Is Gone with the Wind Really as Racist as Everyone Says?



Oh sorry, I was supposed to lead up to that. Proper argumentative essay and all that jazz. But yeah this is horrible. . . and yet it is undeniably great literature.

Margaret Mitchell’s Gone with the Wind is one of the best-written novels in American Literature, I do recommend reading it. . . Unfortunately, Mitchell used her amazing talent to write something incredibly racist.

Allow me to clarify my view of looking at works from the past through modern eyes. I don’t think it’s fair to judge a work written in the past with concepts of the current era. For example: If Huck Finn had been written today, it would be racist, but I think it’s only fair to take into account the culture in which Mark Twain lived and his intention with the character of Jim. In that culture, at that time, it served to humanize the plight of runaway slaves. With that taken into consideration, I don’t think Huck Finn is racist.

Of course, this is just my opinion. You can disagree, I just wanted to clarify the yardstick that I use to measure books that deal with sensitive issues. So under this criteria, is Gone With the Wind racist?

Gone With The Wind is a story about a rich, slave owning, Scarlet O’Hara, and the effect the Civil War has on her and everyone around her. Much like Fiddler on the Roof if you don’t know the story, shame on you, go see the movie! . . . and maybe grab some laundry to fold or something, because it is LONG!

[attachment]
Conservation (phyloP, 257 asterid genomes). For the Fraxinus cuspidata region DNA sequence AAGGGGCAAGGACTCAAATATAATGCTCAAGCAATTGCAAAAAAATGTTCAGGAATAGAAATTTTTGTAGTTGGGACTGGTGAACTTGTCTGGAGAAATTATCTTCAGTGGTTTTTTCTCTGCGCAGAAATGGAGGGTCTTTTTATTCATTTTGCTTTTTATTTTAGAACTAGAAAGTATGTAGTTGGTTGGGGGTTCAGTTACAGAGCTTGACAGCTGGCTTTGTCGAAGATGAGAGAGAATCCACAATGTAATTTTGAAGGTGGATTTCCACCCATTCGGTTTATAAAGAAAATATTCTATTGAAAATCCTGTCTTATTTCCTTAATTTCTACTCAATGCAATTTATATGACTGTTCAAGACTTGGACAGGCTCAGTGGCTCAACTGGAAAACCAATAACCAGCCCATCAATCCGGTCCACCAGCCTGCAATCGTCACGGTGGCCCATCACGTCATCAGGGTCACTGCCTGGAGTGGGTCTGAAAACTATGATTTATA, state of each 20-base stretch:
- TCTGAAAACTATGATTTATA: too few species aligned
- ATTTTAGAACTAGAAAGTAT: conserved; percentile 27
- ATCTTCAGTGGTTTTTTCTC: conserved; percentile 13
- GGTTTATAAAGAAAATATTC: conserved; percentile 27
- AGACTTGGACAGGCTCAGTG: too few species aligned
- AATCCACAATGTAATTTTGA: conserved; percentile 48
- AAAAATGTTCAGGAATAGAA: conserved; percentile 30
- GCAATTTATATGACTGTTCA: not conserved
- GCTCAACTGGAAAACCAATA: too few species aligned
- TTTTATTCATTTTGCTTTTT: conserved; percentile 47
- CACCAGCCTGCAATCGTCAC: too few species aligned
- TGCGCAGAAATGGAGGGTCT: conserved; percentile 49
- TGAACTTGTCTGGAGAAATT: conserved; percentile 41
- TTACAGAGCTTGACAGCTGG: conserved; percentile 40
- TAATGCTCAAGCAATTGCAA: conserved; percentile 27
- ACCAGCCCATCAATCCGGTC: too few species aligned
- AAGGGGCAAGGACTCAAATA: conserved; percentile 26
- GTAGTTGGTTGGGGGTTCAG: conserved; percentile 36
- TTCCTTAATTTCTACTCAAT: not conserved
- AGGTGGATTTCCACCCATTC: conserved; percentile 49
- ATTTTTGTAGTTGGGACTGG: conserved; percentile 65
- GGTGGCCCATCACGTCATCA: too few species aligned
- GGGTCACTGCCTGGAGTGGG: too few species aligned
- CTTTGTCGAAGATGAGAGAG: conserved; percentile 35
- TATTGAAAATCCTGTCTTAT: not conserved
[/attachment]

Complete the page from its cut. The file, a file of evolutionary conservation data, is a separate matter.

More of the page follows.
In the novel, Mammy, Big Sam, and Uncle Peter all talk about how proud they are to be slaves of a great family, even going so far to say that they don’t want freedom.




For her part, Scarlet laments over and over again how the northerners don’t know how to treat the slaves they freed and how better off slavery was for blacks. While it’s certainly true that freed-slaves faced many hardships and discrimination, we’re talking about freedom vs. slavery! Even in the 1930’s when this novel was written, slavery was wildly considered bad!

To be completely fair to Mitchell, I concede the following statements she makes about the postbellum South:

  • Many doctors in the south would have refused to see a freed slave as a patient where they would have previously treated a slave.
  • Many freed slaves went back to the same work they did before the war, as hired hands.
  •  Not every slave in the entire south was whipped or sexually abused.


In conceding these three points in no way am I defending the institution of slavery. In the novel, Scarlet goes on, and on about how her father wouldn’t stand for beatings on Tara, like that somehow makes slavery okay.

Slaves were literally thought of as farm animals and treated as beasts of burden. There is an old saying that goes “It’s a poor farmer that beats his horse.” The issue is not that slaves were beaten, it’s that they were treated no differently than animals. The comparison is what is so revolting, regardless of how they are treated.

GWTW9The reason that slavery is disgusting is not the living conditions, the work, or the abuse,  if it were, the abolitionist movement would have been satisfied with laws about the treatment of slaves. What makes slavery wrong is the fundamental idea that you have a right to rob another human being of their God-given autonomy because of how they were born.

This is never addressed in Mitchell’s novel.